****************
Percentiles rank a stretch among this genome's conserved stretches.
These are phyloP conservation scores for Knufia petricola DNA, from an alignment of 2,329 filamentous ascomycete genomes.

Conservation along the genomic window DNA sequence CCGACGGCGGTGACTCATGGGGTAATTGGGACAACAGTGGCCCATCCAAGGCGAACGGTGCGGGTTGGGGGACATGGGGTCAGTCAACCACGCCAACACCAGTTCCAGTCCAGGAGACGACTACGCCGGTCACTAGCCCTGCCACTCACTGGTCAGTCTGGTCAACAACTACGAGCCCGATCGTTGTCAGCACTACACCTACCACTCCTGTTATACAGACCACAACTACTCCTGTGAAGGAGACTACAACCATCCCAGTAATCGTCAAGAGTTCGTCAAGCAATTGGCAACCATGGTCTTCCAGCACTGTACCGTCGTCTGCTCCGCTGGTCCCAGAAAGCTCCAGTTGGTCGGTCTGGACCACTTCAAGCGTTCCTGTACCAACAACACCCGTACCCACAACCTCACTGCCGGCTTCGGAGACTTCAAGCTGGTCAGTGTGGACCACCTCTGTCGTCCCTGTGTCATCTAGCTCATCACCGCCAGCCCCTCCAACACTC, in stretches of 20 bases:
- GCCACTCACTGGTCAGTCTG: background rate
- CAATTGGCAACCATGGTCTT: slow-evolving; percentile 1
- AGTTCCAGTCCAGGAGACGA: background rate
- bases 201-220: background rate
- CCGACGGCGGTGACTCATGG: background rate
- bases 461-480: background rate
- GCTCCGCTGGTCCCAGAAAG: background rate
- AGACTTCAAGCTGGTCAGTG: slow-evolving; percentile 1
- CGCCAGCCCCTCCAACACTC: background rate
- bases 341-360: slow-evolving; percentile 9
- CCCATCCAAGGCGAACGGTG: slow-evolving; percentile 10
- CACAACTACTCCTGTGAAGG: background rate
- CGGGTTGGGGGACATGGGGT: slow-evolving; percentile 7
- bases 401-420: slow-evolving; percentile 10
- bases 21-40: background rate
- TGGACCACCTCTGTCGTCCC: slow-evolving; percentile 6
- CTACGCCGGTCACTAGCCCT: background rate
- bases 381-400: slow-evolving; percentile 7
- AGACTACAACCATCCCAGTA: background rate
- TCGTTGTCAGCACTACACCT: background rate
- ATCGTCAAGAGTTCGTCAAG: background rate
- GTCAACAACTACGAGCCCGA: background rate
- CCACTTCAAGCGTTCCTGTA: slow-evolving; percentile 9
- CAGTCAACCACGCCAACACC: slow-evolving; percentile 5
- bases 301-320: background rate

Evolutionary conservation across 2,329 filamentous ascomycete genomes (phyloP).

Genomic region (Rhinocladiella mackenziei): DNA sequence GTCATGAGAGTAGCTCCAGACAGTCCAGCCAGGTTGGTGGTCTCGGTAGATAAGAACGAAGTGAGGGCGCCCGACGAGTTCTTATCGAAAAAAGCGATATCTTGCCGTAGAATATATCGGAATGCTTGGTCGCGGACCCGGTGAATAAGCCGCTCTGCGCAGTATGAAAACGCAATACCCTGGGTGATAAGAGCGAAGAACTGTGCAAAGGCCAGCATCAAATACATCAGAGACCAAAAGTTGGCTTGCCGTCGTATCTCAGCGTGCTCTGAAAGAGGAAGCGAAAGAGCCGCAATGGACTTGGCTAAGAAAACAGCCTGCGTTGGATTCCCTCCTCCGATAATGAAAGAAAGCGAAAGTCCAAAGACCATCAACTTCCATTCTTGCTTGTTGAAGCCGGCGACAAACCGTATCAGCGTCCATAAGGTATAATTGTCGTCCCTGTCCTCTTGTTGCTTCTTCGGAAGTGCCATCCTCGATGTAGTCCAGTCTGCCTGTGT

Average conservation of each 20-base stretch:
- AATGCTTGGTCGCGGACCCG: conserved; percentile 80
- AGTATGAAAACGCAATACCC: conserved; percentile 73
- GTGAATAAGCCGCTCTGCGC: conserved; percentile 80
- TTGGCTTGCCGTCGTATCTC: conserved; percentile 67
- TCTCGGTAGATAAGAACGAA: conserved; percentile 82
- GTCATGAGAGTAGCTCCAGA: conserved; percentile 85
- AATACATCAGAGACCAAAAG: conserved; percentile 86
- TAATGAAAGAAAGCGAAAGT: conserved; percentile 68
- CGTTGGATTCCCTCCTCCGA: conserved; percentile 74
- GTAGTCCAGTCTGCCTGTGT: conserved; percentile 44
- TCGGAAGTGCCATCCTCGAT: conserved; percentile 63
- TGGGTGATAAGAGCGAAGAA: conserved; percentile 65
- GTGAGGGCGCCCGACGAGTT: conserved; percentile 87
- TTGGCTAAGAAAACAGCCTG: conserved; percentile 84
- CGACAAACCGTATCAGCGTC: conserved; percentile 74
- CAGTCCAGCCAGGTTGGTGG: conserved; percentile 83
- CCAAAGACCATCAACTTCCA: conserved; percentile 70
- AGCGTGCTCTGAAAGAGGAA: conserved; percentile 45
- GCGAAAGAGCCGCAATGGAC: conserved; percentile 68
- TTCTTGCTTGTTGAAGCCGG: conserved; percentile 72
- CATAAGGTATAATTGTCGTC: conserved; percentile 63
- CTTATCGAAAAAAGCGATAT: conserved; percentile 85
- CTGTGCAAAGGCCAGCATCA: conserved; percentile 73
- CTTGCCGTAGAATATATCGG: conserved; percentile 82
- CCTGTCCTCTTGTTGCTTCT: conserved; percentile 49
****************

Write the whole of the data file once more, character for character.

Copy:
Percentiles rank a stretch among this genome's conserved stretches.
These are phyloP conservation scores for Knufia petricola DNA, from an alignment of 2,329 filamentous ascomycete genomes.

Conservation along the genomic window DNA sequence CCGACGGCGGTGACTCATGGGGTAATTGGGACAACAGTGGCCCATCCAAGGCGAACGGTGCGGGTTGGGGGACATGGGGTCAGTCAACCACGCCAACACCAGTTCCAGTCCAGGAGACGACTACGCCGGTCACTAGCCCTGCCACTCACTGGTCAGTCTGGTCAACAACTACGAGCCCGATCGTTGTCAGCACTACACCTACCACTCCTGTTATACAGACCACAACTACTCCTGTGAAGGAGACTACAACCATCCCAGTAATCGTCAAGAGTTCGTCAAGCAATTGGCAACCATGGTCTTCCAGCACTGTACCGTCGTCTGCTCCGCTGGTCCCAGAAAGCTCCAGTTGGTCGGTCTGGACCACTTCAAGCGTTCCTGTACCAACAACACCCGTACCCACAACCTCACTGCCGGCTTCGGAGACTTCAAGCTGGTCAGTGTGGACCACCTCTGTCGTCCCTGTGTCATCTAGCTCATCACCGCCAGCCCCTCCAACACTC, in stretches of 20 bases:
- GCCACTCACTGGTCAGTCTG: background rate
- CAATTGGCAACCATGGTCTT: slow-evolving; percentile 1
- AGTTCCAGTCCAGGAGACGA: background rate
- bases 201-220: background rate
- CCGACGGCGGTGACTCATGG: background rate
- bases 461-480: background rate
- GCTCCGCTGGTCCCAGAAAG: background rate
- AGACTTCAAGCTGGTCAGTG: slow-evolving; percentile 1
- CGCCAGCCCCTCCAACACTC: background rate
- bases 341-360: slow-evolving; percentile 9
- CCCATCCAAGGCGAACGGTG: slow-evolving; percentile 10
- CACAACTACTCCTGTGAAGG: background rate
- CGGGTTGGGGGACATGGGGT: slow-evolving; percentile 7
- bases 401-420: slow-evolving; percentile 10
- bases 21-40: background rate
- TGGACCACCTCTGTCGTCCC: slow-evolving; percentile 6
- CTACGCCGGTCACTAGCCCT: background rate
- bases 381-400: slow-evolving; percentile 7
- AGACTACAACCATCCCAGTA: background rate
- TCGTTGTCAGCACTACACCT: background rate
- ATCGTCAAGAGTTCGTCAAG: background rate
- GTCAACAACTACGAGCCCGA: background rate
- CCACTTCAAGCGTTCCTGTA: slow-evolving; percentile 9
- CAGTCAACCACGCCAACACC: slow-evolving; percentile 5
- bases 301-320: background rate

Evolutionary conservation across 2,329 filamentous ascomycete genomes (phyloP).

Genomic region (Rhinocladiella mackenziei): DNA sequence GTCATGAGAGTAGCTCCAGACAGTCCAGCCAGGTTGGTGGTCTCGGTAGATAAGAACGAAGTGAGGGCGCCCGACGAGTTCTTATCGAAAAAAGCGATATCTTGCCGTAGAATATATCGGAATGCTTGGTCGCGGACCCGGTGAATAAGCCGCTCTGCGCAGTATGAAAACGCAATACCCTGGGTGATAAGAGCGAAGAACTGTGCAAAGGCCAGCATCAAATACATCAGAGACCAAAAGTTGGCTTGCCGTCGTATCTCAGCGTGCTCTGAAAGAGGAAGCGAAAGAGCCGCAATGGACTTGGCTAAGAAAACAGCCTGCGTTGGATTCCCTCCTCCGATAATGAAAGAAAGCGAAAGTCCAAAGACCATCAACTTCCATTCTTGCTTGTTGAAGCCGGCGACAAACCGTATCAGCGTCCATAAGGTATAATTGTCGTCCCTGTCCTCTTGTTGCTTCTTCGGAAGTGCCATCCTCGATGTAGTCCAGTCTGCCTGTGT

Average conservation of each 20-base stretch:
- AATGCTTGGTCGCGGACCCG: conserved; percentile 80
- AGTATGAAAACGCAATACCC: conserved; percentile 73
- GTGAATAAGCCGCTCTGCGC: conserved; percentile 80
- TTGGCTTGCCGTCGTATCTC: conserved; percentile 67
- TCTCGGTAGATAAGAACGAA: conserved; percentile 82
- GTCATGAGAGTAGCTCCAGA: conserved; percentile 85
- AATACATCAGAGACCAAAAG: conserved; percentile 86
- TAATGAAAGAAAGCGAAAGT: conserved; percentile 68
- CGTTGGATTCCCTCCTCCGA: conserved; percentile 74
- GTAGTCCAGTCTGCCTGTGT: conserved; percentile 44
- TCGGAAGTGCCATCCTCGAT: conserved; percentile 63
- TGGGTGATAAGAGCGAAGAA: conserved; percentile 65
- GTGAGGGCGCCCGACGAGTT: conserved; percentile 87
- TTGGCTAAGAAAACAGCCTG: conserved; percentile 84
- CGACAAACCGTATCAGCGTC: conserved; percentile 74
- CAGTCCAGCCAGGTTGGTGG: conserved; percentile 83
- CCAAAGACCATCAACTTCCA: conserved; percentile 70
- AGCGTGCTCTGAAAGAGGAA: conserved; percentile 45
- GCGAAAGAGCCGCAATGGAC: conserved; percentile 68
- TTCTTGCTTGTTGAAGCCGG: conserved; percentile 72
- CATAAGGTATAATTGTCGTC: conserved; percentile 63
- CTTATCGAAAAAAGCGATAT: conserved; percentile 85
- CTGTGCAAAGGCCAGCATCA: conserved; percentile 73
- CTTGCCGTAGAATATATCGG: conserved; percentile 82
- CCTGTCCTCTTGTTGCTTCT: conserved; percentile 49